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News | October 26, 2015
3 minute read

Warner Files Motion to Intervene in Lawsuit Against EPA, U.S. Army Corps of Engineers on Behalf of Michigan Farm Bureau

Warner Norcross + Judd has filed a motion to intervene in a lawsuit against the U.S. Environmental Protection Agency and Army Corps of Engineers on behalf of the Michigan Farm Bureau, arguing that the new federal Clean Water Rule’s definition of “waters of the U.S.” is overly broad and will hurt farmers across the state.

The motion argues that the regulation will hurt farmers in several ways:

    The motion also states that the rule’s practical effect gives the EPA and Army Corps regulatory authority over every unmanned county drain, farm ditch and low spot that collects rainwater after a thunderstorm.

    In defining “waters of the U.S.,” the Clean Water Rule expands the universe of water bodies, wetlands, floodplain areas and other areas subject to federal jurisdiction. The Michigan Farm Bureau’s motion argues that, under this regulation, the EPA and Army Corps of Engineers’ regulatory scope goes beyond that provided for in the Clean Water Act or U.S. Supreme Court precedent.

    “When the federal government felt it necessary to make clear that its expansive redefinition of ‘U.S. waters’ was not intended to cover a backyard swimming pool, it was obvious to everyone that the rule was an enormous problem and had to go,” said John Bursch, a partner at Warner who is representing the Michigan Farm Bureau in the case.  “As representative for many thousands of regulated farmers, the Michigan Farm Bureau has an independent and distinct legal interest in preventing the EPA from overstepping its authority to protect Michigan farmers from the negative impact of these sweeping regulations.

    Scott Hubbard, a partner at Warner and co-author of the motion, said, “The impact on farms in Michigan could lead to costly and harmful penalties for farmers who inadvertently violate the rule’s far-reaching provisions.”

    The lawsuit was filed in U.S. District Court in Ohio by the state of Ohio, Michigan Attorney General Bill Schuette on behalf of the state’s residents and the state of Tennessee – and argues that the Clean Water Rule overly broadens the scope of federal jurisdiction by extending its authority to areas better left to state regulation. The lawsuit also names Assistant Secretary of the Army Jo-Ellen Darcy and EPA Administrator Gina McCarthy as defendants.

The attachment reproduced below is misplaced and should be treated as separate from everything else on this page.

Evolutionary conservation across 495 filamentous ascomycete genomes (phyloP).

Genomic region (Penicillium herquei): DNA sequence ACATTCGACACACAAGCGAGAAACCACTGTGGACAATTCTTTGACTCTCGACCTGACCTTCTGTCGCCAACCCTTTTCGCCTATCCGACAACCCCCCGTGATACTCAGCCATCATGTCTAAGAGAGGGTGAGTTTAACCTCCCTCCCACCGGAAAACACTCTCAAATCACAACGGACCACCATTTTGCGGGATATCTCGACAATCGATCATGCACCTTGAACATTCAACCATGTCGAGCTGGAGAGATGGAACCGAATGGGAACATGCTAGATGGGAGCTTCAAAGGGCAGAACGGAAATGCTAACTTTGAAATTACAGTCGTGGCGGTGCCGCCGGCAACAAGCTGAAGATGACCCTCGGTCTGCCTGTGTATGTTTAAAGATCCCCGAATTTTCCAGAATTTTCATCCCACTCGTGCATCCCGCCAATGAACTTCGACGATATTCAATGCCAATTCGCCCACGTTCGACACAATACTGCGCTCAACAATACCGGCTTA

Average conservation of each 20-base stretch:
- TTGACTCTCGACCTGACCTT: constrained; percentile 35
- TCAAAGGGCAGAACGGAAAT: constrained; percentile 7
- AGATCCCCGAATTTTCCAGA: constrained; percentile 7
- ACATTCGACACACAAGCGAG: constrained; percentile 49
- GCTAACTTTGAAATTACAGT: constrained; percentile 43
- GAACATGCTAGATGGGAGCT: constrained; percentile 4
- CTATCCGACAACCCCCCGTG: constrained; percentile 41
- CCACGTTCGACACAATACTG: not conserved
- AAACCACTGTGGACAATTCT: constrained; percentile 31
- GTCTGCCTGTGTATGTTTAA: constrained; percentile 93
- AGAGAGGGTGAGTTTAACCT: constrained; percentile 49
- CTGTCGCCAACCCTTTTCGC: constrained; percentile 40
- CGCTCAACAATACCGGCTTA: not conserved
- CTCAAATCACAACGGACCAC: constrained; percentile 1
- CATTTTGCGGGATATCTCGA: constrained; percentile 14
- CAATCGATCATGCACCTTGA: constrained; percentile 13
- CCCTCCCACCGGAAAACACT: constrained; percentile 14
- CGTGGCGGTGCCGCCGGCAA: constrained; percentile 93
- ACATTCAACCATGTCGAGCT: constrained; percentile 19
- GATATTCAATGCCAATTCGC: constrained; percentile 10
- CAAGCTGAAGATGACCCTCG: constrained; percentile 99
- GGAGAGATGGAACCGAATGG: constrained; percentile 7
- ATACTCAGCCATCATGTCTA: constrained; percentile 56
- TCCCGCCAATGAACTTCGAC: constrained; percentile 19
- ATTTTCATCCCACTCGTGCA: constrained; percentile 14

In its motion to intervene, the Michigan Farm Bureau says its interests are underrepresented in the lawsuit and that it wants to protect its farm members from increased and burdensome permitting regulations. It also says it wants to provide farmers basic levels of certainty with respect to which areas of their land are regulated.

    The motion warns that if the court does not allow the Michigan Farm Bureau to intervene in the lawsuit, the Clean Act Rule’s impact on small farming establishments in Michigan could be overlooked and lead to costly and harmful penalties for farmers who inadvertently violate its far-reaching provisions.

    The motion points to Michigan’s specialty crop industries as an example of the farmers who will be negatively impacted by the rule, specifically its application to “adjacent waters.” That’s because blueberry and cranberry farms operate in or near wetlands. It also cites the state’s extensive drainage systems, arguing that the rule’s use of drain tiles as a connection to regulating surface waters will have a unique impact on Michigan’s farmers.

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